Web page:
Lest you think The Answer Nurse arrogantly believes that nurses are of superior intellect, said hospital administrations do not think nurses are so wonderful that they can single-handedly deal with the onslaught of increasing paperwork that bogs down their efficiency and impacts the ability to give adequate patient care.

Oh no.

It is the nurses’ job because the doctors will not do it.

With all due respect to her medical colleagues, The Answer Nurse firmly believes that physicians cannot be coerced into doing anything they do not want to do, such as be responsible for filling out the medical reconciliation forms.

Doctors do not protest. Doctors simply “do not do”. The hospital administration therefore turns to those professionals over whom they have jurisdiction.

The nursing staff.

Who will protest and speak up in anger and argue voraciously against the addition of additional documentation responsibilities, only to have lip service paid to their concerns.

In the end, the job gets done and it gets done well because nurses are professionals and yet the hospital administrators scratch their heads and wonder why they can’t keep nurses in the profession.

Oh dear. The Answer Nurse believes she has answered this last question rather cantakerously. She hopes she has not appeared impertinent.

Then again The Answer Nurse has always believed in another old adage.

“Truth hurts.”

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Thanks to The Answer Nurse for her willingness to answer our questions today!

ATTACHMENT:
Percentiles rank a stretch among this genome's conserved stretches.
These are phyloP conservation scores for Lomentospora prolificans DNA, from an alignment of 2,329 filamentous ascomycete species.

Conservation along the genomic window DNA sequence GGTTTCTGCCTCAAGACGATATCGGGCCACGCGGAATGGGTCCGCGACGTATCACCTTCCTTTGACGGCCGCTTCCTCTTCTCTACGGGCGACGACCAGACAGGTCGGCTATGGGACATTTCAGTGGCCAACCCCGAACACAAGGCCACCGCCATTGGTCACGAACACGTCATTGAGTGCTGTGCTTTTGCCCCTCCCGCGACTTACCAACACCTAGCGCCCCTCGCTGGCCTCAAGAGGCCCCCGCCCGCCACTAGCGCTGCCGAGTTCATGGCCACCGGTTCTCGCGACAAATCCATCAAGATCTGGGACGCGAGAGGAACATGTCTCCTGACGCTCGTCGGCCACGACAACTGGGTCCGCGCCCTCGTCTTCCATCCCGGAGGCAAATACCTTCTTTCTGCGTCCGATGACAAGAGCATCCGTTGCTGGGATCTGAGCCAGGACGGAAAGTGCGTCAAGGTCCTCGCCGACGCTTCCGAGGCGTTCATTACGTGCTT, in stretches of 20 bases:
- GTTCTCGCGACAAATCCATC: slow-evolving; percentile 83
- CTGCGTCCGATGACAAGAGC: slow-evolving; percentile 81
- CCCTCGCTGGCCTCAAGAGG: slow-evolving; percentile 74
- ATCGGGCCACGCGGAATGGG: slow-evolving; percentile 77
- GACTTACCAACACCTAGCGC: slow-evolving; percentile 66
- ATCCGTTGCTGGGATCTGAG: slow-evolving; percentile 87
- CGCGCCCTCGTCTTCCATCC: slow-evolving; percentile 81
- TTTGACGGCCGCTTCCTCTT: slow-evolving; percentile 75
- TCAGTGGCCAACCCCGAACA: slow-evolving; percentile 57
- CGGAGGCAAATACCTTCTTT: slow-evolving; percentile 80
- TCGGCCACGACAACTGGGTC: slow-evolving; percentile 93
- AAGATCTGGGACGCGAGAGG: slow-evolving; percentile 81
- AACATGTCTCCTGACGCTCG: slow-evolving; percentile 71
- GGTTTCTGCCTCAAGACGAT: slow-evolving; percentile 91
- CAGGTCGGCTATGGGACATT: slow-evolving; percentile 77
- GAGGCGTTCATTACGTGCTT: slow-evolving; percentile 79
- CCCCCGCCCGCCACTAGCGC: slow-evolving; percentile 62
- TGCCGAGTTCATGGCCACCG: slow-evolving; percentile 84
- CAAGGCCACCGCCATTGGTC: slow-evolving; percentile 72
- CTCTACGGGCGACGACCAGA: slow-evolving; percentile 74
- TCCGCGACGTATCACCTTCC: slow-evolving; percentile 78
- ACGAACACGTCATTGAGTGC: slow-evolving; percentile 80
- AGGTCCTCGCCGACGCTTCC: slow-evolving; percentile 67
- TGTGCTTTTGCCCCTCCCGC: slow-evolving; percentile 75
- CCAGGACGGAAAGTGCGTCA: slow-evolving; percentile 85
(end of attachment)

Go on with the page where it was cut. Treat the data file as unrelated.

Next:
I believe she mentioned something about a nice glass of Chianti waiting for her.

If she mentions fava beans, I ‘m not asking her back….)

Please feel free to send any questions you may have for The Answer Nurse to the comments section of this post.

(Nice questions, please. The Answer Nurse turns up her nose at inquiries of questionable taste.)

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7:56 pm

Meanwhile, As the ER Is Busy Saving Lives…

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Oh dear.

This is wrong on so many levels!

First of all, you can bet your sweet bippy that the physicians in this facility aren’t sitting in a break room like this!

Where are the feng shui police when you need them?

Next, these poor women look scared to death!

Maybe they were traumatized by a “Code Brown” (If you know what that is, nothing more need be said. If you don’t know what that is, consider yourself among the fortunate!)

Then we have the cap issue. These women are wearing their caps in the “low occipital placement” style.

This is not appropriate.

One must wear the cap resting lightly over the crown of the head, with the sides gently sloping over the parietal regions.

Geeze, even I know that.

This is a 2/10 on the Emergiblog Cap Rating Scale (the ECRS).

And don’t even get me started on the fact that the nurse by the window has her hand resting on the thigh of the nurse to her right, who doesn’t seem to mind one bit!

I feel a Very Special Episode of “Grey’s Anatomy” coming on…..

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Most of us, when we think of hospitals conjure up images of dramatic, life altering events.

And this is a correct assumption.

But there is another world in the hospital universe.

A world of classes, luncheons, the annual Benefit Fair. Scrumptious visits by the candy-totin’ drug reps.

A world that has nothing to do with nursing, emergency departments or the night shift as a whole.

A world where there is time for…

A freakin’ costume contest.

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Oh, yes!